Fye's testimony as to whether Powell meets the insurance contract definition of disabled will assist the jury because of his extensive knowledge of insurance industry standards and the common language of policies. Because jurors are unfamiliar with insurance industry standards and procedures relating to credit disability claims, Fye's testimony will provide an understanding of those standards and will help demonstrate whether defendants met their standard of care under the law. See TCBY Sys., Inc. v. RSP Co., 33 F.3d 925, 929 (8th Cir. 1994). Thus, the court will allow Fye to explain to the jury what a reasonable insurer would do with regard to Powell's claim. And the remainder of the information contained within the first paragraph are all facts that Fye may properly rely upon in reaching his opinion as to whether defendants acted in bad faith.

With respect to the second and third paragraphs, the court finds that the facts articulated by Fye are facts that he may properly consider in forming his opinion. Accordingly, Fye may testify that he relied on these facts to assist him in forming his opinion in this case.

5. Preliminary Opinions

Fye's first preliminary opinion states that Powell's claim appears to be a covered claim that falls within insurance coverage and that testing the insured's resolve by erecting barriers to the acceptance of the claim is improper. His opinion that defendants' correspondence is less than helpful and appears biased toward non-acceptance of Powell's claim is admissible because this is an opinion he formed by relying on the facts of the case and the standards of the insurance industry.

Fye's second preliminary opinion is admissible for the most part. The only part of the opinion that is inadmissible states that withholding benefits increases financial stress and that CUNA did not use the policy to soften the financial consequences of Powell's disability. These statements address common sense concepts that a jury will understand based on their experience and life experiences. But the rest of the opinion deals specifically with insurance industry standards and whether defendants have complied with those standards and therefore is admissible.

Fye's third preliminary opinion is admissible because it relates to the insurance industry standards and defendants' compliance with those standards.

II. December 21, 2006, First Supplemental Disclosure

The court next addresses the admissibility of Fye's opinions located within his December 21, 2006, first supplemental disclosure. The court notes that this ruling indicates which of Fye's opinions are admissible during his testimony. The first supplemental disclosure report itself is inadmissible as cumulative of Fye's testimony at trial.

1. Defendants' Worth

Fye states that the 2005 CUNA Mutual Group Annual Report indicates that for 2005, the reported figures are $14.574 billion for assets and $1.658 billion for surplus. Docket 392-3 at 2. Fye is not a financial expert. Rather, he is an expert in the insurance industry qualified to testify as to insurance industry standards. Plaintiff may solicit evidence of defendants' wealth and profits from other witnesses and does not need an expert to testify as to defendants' wealth and profits. Accordingly, Fye's opinions as to defendants' wealth as articulated in his first supplemental disclosure are inadmissible.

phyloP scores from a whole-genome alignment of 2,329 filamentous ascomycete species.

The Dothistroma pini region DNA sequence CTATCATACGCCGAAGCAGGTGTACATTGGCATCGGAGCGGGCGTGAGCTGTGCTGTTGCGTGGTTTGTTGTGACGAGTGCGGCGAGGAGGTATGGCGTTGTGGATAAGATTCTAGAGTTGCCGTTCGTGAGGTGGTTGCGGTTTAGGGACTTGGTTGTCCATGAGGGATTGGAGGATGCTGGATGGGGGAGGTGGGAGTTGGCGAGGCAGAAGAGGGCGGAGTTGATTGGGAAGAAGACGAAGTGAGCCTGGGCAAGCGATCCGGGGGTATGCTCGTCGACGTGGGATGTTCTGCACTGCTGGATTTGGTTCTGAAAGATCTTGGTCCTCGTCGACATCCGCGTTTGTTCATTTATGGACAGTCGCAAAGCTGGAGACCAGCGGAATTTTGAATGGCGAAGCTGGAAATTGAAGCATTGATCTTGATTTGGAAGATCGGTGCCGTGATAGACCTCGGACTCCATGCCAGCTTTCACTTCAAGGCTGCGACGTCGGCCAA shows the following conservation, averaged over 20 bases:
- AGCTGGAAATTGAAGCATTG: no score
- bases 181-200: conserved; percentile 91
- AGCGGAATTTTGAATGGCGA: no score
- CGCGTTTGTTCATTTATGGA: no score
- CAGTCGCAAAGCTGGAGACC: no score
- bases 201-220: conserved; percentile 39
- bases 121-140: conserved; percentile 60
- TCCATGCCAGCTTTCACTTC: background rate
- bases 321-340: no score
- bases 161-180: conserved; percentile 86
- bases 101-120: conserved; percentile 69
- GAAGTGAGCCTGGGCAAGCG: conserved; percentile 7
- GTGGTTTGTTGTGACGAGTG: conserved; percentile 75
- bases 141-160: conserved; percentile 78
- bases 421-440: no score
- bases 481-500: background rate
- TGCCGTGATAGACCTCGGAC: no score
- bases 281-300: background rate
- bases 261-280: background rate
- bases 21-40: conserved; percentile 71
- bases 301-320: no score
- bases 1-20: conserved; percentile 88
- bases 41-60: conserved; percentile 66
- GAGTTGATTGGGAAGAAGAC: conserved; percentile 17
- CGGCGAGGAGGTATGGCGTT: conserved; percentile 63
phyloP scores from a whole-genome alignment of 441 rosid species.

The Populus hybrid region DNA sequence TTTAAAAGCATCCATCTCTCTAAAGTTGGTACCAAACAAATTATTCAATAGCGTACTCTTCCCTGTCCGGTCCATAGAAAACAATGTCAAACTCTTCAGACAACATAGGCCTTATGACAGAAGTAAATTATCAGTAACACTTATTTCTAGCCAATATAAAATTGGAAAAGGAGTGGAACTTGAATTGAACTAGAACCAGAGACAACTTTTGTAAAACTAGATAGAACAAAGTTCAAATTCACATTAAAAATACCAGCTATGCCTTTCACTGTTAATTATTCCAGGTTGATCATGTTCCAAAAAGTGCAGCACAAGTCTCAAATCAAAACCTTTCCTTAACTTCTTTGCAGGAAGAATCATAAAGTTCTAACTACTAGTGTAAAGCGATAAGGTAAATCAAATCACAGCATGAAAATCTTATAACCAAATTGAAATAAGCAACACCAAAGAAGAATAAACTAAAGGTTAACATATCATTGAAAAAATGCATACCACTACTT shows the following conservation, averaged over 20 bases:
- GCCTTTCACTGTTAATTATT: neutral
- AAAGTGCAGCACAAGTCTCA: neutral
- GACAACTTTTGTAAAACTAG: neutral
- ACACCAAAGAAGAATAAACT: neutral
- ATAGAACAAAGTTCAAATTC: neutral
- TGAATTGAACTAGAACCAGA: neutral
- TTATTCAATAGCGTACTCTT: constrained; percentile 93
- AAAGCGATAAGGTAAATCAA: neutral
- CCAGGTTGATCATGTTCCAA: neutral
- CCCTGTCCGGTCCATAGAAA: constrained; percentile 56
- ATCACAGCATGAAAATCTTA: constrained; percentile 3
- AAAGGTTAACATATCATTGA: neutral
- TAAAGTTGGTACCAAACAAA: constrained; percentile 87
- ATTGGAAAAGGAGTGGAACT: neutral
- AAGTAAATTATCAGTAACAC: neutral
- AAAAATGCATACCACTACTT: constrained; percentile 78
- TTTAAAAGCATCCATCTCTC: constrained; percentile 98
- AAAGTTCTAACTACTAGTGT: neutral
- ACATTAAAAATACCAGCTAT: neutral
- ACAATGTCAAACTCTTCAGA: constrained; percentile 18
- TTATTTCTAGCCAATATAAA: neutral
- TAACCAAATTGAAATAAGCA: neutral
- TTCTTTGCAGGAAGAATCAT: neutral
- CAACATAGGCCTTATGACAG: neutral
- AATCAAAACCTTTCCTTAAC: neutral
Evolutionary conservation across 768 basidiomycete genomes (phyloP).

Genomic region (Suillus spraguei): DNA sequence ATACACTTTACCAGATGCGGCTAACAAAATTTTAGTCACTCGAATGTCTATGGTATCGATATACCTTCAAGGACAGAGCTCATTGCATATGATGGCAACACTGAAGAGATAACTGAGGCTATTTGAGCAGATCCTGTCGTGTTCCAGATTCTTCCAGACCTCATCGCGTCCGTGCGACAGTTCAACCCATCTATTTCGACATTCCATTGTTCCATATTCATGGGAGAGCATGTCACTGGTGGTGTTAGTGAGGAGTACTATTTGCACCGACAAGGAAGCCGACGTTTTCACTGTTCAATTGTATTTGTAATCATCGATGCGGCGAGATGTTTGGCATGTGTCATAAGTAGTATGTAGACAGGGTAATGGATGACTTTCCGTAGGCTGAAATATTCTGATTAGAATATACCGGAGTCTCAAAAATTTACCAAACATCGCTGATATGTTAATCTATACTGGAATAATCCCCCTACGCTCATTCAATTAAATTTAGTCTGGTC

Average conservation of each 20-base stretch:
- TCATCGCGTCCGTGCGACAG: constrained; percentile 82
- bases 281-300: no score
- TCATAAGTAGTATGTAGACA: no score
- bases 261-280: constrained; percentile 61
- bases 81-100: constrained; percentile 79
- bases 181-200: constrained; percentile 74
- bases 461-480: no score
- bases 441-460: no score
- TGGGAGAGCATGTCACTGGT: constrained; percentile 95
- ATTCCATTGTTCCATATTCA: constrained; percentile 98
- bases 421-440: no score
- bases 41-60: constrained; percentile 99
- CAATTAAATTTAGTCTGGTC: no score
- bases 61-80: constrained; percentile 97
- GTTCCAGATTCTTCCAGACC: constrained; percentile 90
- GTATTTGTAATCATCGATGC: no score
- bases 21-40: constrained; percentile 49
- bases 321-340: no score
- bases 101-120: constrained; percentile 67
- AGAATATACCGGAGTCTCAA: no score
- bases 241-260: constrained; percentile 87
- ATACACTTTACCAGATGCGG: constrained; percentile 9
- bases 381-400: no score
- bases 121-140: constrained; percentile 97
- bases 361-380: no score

2. The Teri Powell Claim

As noted above, Fye is an insurance industry expert and therefore is qualified to testify as to insurance industry standards and whether defendants complied with those standards, which includes whether Powell became disabled as defined under the insurance contract from teaching Spanish due to a combination of physical and emotional conditions. Furthermore, the rest of the information contained within the first paragraph includes facts that Fye may properly rely upon in forming his opinion as to whether defendants acted in bad faith. This information includes the fact that Powell bought life and total disability insurance, that medical records of Dr. Berry, Dr. Hill, and Dr. Lawlor documented Powell's condition, and that Powell's status worsened over time.

With respect to the second paragraph, the court finds that Fye may rely on the facts to form his opinions in this case that from 2003 onward Powell remained able to care for animals in other people's homes and make hats; that this work was part time at either a net loss or at minuscule pay levels; and that Powell also did some volunteer work and helped friends. But Fye may not opine that the circumstances show this work was largely a labor of love and like a hobby because this is an opinion outside the scope of Fye's expertise. Fye is an insurance industry expert, not a vocational expert or psychological expert capable of determining the exact nature and intent of Powell's activities. Indeed, Powell is the best person to testify as to whether her ventures were considered work or hobbies.

Regarding the third paragraph, Fye's opinion that attempting to disqualify an insured from total disability benefits because she is capable of some activity tends to thwart the purpose of coverage is proper and admissible. Further, the fact that medical support for Powell's disability claims is supported by the Social Security Administration's and South Dakota Retirement System's findings of disability is information that Fye can properly rely on in forming his opinions in relation to this case.

In relation to the fourth and fifth paragraphs, the court finds that the facts articulated by Fye are facts that he may properly consider in forming his opinion. Accordingly, Fye may testify that he relied on these facts to assist him in forming his opinion in this case.

3. Claim Standards and Practices

This section of Fye's first supplemental disclosure contains ten opinions relating to insurance claim handling. The court finds that all of these opinions are admissible. Fye's testimony will assist the jury because of his extensive knowledge of insurance industry standards. Fye's specialized knowledge of practices within the insurance field and the proper method of handling an insurance claims is relevant, helpful, and admissible as testimony in a bad faith case. See St. Joe Minerals Corp. v. Occupational Safety and Health Admin. Review Comm'n, 647 F.2d 840, 845 n.8 (8th Cir. 1981) (evidence of industry standards made the existence of an unreasonably dangerous condition more or less probable). Because jurors are unfamiliar with insurance industry standards and procedures relating to insurance claims, Fye's testimony will provide an understanding of those standards and will help demonstrate whether defendants met their standard of care under the law. See TCBY Sys. Inc., 33 F.3d ...